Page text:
We are here now, on our way into the season of Lent. We are not sent emptyhanded or alone into the wilderness as Jesus has been there before us--and he will be there with us.
Choices and temptations befall on us all. Pain and hardship mark the days of this life of ours. We live in a time of increasingly deep divisions and hostility. We divide along racial lines, political lines, worship lines, religious lines. But listen again to the words of Paul today as in Romans he reminds us, what a gift of grace it is that as we travel through this wilderness and face all these temptations and choices-- all people stand equally before God. What a gift of grace it is when we remember and believe the promise of the cross that Christ bore: the promise that grace comes for all: “For there is no distinction between Jew or Greek; the same Lord is lord of all and is generous to all who call on him….”
There are many temptations. Physical temptations, we can eat, drink, indulge in, enjoy, but that might end up ruining more than the pleasure gave us. The season of Lent is our time to humbly confront our temptations and our choices, that might lead us astray and away from God and our neighbor.
Temptations, that focus on my own well being and totally overlooks the other and others. Temptations, that give in to the pleasure of the moment but forgets the consequences of tomorrow. It can be the dessert, the alcohol, the drugs, the overdraft, the infidelity, the lie or the deceit.
We do probably not agree on what are the most sinful temptations in life, but as Jesus showed us in the sand of the wilderness as the Tempter tried to test his to grasp the power, the glory and the kingdom for his own sake. As this story tells us, we do know that some temptations might ruin our relation to God, to our neighbors and ourselves. Temptations that pull us away from the will of God.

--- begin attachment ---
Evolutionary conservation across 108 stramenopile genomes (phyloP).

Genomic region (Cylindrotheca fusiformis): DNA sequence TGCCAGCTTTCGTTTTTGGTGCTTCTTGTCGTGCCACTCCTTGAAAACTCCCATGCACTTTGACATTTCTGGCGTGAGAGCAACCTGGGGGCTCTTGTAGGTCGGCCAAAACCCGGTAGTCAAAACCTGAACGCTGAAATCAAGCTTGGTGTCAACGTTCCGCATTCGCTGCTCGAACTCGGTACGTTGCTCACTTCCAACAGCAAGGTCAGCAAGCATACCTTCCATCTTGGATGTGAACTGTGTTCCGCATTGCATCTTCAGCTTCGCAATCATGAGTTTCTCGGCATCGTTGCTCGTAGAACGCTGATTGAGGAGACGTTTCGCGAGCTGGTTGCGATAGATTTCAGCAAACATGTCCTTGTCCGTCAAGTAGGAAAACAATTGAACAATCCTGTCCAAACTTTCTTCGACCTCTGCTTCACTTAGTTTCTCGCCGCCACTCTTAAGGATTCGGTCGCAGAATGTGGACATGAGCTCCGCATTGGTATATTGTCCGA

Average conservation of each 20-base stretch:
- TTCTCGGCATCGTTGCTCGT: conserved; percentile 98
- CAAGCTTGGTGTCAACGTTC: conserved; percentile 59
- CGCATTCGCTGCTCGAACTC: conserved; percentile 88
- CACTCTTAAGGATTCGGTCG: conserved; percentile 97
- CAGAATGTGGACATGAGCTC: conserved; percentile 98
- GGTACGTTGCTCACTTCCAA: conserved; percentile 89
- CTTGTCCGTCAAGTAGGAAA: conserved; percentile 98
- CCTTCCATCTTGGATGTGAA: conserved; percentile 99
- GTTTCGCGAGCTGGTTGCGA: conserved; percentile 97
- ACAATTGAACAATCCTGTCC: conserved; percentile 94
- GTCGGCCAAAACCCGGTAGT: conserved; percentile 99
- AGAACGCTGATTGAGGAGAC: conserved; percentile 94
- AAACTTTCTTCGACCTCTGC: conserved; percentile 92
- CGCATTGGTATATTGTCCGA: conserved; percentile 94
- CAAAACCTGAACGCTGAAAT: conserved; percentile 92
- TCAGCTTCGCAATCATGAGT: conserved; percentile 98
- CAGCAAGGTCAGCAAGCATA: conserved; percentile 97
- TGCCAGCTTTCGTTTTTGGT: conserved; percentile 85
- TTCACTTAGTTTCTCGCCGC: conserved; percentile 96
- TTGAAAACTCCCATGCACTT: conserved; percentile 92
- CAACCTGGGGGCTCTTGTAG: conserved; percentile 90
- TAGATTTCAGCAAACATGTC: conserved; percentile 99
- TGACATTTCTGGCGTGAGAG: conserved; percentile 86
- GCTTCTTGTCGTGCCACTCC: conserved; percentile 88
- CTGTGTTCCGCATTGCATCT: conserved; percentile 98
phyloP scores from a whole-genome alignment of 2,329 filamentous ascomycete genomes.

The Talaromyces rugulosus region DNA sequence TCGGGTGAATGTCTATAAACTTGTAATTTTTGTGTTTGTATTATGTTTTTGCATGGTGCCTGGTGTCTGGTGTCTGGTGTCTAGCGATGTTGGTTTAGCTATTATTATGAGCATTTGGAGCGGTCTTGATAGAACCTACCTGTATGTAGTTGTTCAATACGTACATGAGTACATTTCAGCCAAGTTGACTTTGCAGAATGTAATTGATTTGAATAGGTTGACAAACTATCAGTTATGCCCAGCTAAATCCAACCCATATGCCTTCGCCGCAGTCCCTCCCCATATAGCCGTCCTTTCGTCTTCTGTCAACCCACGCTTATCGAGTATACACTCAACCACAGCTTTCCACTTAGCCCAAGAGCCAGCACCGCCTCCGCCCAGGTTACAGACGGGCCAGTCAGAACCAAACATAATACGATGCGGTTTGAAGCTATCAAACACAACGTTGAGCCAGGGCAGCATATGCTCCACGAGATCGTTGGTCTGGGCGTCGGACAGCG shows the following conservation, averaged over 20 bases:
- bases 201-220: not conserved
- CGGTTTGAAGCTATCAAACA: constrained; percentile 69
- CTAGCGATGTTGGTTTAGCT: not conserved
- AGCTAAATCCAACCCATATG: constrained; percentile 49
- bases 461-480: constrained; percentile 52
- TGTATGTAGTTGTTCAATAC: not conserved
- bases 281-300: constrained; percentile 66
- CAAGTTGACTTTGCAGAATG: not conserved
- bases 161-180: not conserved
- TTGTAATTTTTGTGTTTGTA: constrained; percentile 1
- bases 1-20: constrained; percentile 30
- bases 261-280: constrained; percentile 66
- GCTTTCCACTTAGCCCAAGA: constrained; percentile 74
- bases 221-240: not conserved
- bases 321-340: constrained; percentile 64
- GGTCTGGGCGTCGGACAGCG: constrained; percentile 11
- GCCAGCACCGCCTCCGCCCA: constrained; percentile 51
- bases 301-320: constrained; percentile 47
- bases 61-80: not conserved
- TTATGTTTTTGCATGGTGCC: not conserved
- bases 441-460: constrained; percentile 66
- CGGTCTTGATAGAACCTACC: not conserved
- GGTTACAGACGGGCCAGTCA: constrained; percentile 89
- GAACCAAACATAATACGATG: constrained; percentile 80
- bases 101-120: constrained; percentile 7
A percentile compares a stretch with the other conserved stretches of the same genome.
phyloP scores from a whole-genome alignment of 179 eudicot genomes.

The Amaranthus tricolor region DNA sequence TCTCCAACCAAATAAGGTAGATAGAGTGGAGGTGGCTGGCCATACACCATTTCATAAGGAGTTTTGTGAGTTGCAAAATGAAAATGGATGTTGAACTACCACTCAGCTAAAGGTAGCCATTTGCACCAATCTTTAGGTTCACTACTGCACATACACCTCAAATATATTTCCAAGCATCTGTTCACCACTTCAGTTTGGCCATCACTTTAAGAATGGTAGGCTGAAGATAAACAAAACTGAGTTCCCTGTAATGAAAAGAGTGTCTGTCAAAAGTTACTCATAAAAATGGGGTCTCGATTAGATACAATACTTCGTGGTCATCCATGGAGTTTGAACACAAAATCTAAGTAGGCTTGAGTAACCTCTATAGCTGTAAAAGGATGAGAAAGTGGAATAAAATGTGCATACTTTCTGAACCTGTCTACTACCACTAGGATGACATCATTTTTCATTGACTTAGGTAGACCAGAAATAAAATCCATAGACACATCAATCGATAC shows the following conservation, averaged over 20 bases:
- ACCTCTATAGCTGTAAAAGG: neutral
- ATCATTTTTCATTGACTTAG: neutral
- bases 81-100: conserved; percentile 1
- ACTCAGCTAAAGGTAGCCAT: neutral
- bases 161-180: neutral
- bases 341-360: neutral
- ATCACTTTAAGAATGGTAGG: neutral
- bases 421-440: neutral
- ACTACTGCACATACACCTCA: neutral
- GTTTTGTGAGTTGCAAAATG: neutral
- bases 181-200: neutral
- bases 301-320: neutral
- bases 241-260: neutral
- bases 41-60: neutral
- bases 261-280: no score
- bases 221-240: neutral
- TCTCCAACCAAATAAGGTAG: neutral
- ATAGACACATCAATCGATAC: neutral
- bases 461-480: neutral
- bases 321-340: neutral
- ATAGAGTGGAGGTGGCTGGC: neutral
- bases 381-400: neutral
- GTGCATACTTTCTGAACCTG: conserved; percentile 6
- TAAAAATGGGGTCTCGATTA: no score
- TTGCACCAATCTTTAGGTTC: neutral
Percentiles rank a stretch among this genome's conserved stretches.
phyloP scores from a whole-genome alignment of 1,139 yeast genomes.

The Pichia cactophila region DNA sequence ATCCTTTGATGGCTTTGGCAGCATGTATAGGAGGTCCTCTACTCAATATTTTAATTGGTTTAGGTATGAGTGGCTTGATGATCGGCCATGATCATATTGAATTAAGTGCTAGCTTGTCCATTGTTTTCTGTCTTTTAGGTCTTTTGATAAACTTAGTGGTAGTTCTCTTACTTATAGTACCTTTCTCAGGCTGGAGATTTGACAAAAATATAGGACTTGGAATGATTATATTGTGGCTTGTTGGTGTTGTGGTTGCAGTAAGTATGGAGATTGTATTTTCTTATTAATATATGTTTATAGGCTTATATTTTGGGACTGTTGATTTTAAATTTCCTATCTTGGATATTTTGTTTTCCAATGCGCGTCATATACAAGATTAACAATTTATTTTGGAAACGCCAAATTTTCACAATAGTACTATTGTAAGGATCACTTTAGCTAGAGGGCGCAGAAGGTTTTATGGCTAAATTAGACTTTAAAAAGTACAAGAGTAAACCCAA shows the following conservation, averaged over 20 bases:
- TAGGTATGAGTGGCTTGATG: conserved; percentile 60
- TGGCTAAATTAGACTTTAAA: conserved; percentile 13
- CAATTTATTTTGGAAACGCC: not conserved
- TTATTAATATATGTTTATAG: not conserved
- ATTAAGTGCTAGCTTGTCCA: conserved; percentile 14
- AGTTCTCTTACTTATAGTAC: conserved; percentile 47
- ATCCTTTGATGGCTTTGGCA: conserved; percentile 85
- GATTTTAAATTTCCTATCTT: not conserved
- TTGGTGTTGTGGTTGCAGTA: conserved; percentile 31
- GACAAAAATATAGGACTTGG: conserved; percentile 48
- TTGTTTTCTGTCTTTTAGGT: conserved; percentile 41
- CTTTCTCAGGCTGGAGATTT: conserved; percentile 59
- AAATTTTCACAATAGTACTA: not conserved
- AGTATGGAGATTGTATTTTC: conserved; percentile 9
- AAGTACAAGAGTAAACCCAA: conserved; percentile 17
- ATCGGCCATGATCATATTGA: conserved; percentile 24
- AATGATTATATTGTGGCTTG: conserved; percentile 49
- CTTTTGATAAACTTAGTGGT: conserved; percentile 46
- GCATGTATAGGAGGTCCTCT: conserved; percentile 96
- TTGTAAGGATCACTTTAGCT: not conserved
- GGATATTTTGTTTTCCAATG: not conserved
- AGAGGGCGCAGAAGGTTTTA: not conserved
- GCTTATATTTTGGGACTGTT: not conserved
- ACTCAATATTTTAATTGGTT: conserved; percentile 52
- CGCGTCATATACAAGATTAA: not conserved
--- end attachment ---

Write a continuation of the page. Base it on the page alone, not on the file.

One of the most beautiful Danish hymns is in fact the shortest in our Hymnal! Not your very typical 16 verse long-winded Danish, it has only two short verses.
Written in 1938 by the poet-pastor and the resistance fighter Kaj Munk, sitting in his parsonage in Verderso, and painfully aware of the temptation to choose to follow a powerful man, but through Jesus Christ found his firm faith in the strong God, that despite the strong and powerful evil enemy, still is the strongest.
Let Lent begin!
Let Lent begin! The forty days before us called Lent are like no other. It is our opportunity as Christians and believers to take time to contemplate on our faith and to confess our faith; it is our opportunity to resist temptation and bad choices.
It is a struggle. It was a struggle for Jesus--a struggle he knew and shared with us. And it is a daily struggle for all of us as we too live in a wilderness, where evil is ever before us. Yet, we too have the Spirit of God guiding us and breathing courage into our souls. We too are not alone when we confront evil.
“Lead us not into temptation but deliver us from evil.”
Let our Lenten Journey begin!